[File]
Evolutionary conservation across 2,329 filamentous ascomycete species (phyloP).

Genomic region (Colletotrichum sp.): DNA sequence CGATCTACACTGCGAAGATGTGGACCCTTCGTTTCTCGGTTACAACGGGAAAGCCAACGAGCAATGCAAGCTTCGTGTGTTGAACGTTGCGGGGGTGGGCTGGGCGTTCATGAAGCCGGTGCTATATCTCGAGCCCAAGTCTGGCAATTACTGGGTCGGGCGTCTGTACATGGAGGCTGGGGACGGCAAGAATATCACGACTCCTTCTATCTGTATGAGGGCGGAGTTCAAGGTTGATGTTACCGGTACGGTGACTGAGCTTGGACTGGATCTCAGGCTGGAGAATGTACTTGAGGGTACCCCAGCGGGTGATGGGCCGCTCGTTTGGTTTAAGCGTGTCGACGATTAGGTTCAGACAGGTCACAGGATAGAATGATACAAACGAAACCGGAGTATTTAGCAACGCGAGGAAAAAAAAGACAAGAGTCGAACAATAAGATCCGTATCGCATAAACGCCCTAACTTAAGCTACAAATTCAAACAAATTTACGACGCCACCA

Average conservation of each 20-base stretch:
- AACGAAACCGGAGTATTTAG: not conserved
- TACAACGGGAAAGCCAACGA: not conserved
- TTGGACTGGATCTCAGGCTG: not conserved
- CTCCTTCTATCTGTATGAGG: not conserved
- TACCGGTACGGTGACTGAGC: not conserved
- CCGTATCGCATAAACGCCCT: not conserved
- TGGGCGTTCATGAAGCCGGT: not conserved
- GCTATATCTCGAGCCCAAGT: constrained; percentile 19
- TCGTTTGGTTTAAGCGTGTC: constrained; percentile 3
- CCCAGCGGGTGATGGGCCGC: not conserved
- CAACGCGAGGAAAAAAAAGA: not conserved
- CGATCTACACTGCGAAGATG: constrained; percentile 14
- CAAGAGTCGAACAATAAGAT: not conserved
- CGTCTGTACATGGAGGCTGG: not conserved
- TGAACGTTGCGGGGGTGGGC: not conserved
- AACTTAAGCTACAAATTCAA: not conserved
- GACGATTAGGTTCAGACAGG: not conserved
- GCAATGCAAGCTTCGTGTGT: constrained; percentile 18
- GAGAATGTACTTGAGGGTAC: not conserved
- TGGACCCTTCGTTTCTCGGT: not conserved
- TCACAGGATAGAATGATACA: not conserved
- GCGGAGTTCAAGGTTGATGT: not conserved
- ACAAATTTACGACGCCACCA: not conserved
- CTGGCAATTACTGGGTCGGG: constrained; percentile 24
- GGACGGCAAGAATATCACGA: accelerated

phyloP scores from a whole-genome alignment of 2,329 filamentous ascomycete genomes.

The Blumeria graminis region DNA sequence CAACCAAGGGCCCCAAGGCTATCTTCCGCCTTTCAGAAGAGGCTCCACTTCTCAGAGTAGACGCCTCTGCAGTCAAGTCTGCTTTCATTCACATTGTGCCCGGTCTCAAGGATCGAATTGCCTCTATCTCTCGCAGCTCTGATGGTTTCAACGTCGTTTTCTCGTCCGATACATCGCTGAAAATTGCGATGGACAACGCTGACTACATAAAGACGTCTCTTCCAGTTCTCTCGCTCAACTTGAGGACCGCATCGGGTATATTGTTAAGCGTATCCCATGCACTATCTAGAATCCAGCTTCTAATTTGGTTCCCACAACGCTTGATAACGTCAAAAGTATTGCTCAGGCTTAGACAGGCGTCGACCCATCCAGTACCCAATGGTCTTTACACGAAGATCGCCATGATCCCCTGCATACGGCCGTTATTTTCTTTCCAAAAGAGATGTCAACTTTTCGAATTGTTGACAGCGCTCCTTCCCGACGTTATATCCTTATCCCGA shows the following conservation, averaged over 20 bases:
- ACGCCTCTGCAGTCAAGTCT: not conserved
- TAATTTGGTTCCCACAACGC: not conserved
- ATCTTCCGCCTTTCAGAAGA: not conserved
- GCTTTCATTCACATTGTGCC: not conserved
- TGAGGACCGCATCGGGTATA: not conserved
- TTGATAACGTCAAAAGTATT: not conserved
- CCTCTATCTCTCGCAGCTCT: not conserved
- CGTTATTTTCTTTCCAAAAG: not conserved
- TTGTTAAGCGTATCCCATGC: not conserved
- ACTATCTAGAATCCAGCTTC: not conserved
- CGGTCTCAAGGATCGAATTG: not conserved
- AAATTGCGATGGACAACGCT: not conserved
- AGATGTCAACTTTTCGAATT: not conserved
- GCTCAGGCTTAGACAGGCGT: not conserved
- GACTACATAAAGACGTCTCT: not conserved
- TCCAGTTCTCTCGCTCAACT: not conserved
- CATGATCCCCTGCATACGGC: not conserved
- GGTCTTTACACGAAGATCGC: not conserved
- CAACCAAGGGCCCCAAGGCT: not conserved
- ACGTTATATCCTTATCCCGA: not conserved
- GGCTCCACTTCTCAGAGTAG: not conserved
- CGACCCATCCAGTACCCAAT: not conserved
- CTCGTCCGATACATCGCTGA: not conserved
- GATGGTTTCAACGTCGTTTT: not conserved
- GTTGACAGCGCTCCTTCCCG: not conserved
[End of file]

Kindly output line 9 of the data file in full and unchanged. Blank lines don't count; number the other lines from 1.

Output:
- CCGTATCGCATAAACGCCCT: not conserved